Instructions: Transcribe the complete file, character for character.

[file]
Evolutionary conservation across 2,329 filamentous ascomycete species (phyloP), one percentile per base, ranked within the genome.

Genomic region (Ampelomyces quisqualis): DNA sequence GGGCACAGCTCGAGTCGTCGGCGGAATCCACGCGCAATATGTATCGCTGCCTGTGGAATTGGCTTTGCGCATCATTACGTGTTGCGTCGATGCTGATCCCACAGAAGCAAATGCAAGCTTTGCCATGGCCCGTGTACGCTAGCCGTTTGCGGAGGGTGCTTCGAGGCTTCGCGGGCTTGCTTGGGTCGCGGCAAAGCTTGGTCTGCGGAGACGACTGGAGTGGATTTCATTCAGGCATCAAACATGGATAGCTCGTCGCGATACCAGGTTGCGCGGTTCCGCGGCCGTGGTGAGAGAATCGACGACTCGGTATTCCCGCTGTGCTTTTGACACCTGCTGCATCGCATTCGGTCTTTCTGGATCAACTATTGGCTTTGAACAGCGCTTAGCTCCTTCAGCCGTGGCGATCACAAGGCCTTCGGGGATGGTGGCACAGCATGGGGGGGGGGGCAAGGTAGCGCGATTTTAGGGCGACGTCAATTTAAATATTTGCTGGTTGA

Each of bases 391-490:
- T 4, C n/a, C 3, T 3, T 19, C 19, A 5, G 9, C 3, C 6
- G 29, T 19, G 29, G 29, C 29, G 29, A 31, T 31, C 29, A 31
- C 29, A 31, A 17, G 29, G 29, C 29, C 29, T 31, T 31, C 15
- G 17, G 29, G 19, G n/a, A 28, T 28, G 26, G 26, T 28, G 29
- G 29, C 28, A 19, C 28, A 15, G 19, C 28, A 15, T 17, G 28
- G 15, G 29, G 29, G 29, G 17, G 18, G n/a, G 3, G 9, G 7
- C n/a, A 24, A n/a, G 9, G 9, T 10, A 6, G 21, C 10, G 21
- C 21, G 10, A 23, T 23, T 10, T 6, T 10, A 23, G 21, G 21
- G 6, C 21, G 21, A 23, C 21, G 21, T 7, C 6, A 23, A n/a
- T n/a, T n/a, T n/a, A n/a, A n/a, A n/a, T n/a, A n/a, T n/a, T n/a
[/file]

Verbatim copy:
Evolutionary conservation across 2,329 filamentous ascomycete species (phyloP), one percentile per base, ranked within the genome.

Genomic region (Ampelomyces quisqualis): DNA sequence GGGCACAGCTCGAGTCGTCGGCGGAATCCACGCGCAATATGTATCGCTGCCTGTGGAATTGGCTTTGCGCATCATTACGTGTTGCGTCGATGCTGATCCCACAGAAGCAAATGCAAGCTTTGCCATGGCCCGTGTACGCTAGCCGTTTGCGGAGGGTGCTTCGAGGCTTCGCGGGCTTGCTTGGGTCGCGGCAAAGCTTGGTCTGCGGAGACGACTGGAGTGGATTTCATTCAGGCATCAAACATGGATAGCTCGTCGCGATACCAGGTTGCGCGGTTCCGCGGCCGTGGTGAGAGAATCGACGACTCGGTATTCCCGCTGTGCTTTTGACACCTGCTGCATCGCATTCGGTCTTTCTGGATCAACTATTGGCTTTGAACAGCGCTTAGCTCCTTCAGCCGTGGCGATCACAAGGCCTTCGGGGATGGTGGCACAGCATGGGGGGGGGGGCAAGGTAGCGCGATTTTAGGGCGACGTCAATTTAAATATTTGCTGGTTGA

Each of bases 391-490:
- T 4, C n/a, C 3, T 3, T 19, C 19, A 5, G 9, C 3, C 6
- G 29, T 19, G 29, G 29, C 29, G 29, A 31, T 31, C 29, A 31
- C 29, A 31, A 17, G 29, G 29, C 29, C 29, T 31, T 31, C 15
- G 17, G 29, G 19, G n/a, A 28, T 28, G 26, G 26, T 28, G 29
- G 29, C 28, A 19, C 28, A 15, G 19, C 28, A 15, T 17, G 28
- G 15, G 29, G 29, G 29, G 17, G 18, G n/a, G 3, G 9, G 7
- C n/a, A 24, A n/a, G 9, G 9, T 10, A 6, G 21, C 10, G 21
- C 21, G 10, A 23, T 23, T 10, T 6, T 10, A 23, G 21, G 21
- G 6, C 21, G 21, A 23, C 21, G 21, T 7, C 6, A 23, A n/a
- T n/a, T n/a, T n/a, A n/a, A n/a, A n/a, T n/a, A n/a, T n/a, T n/a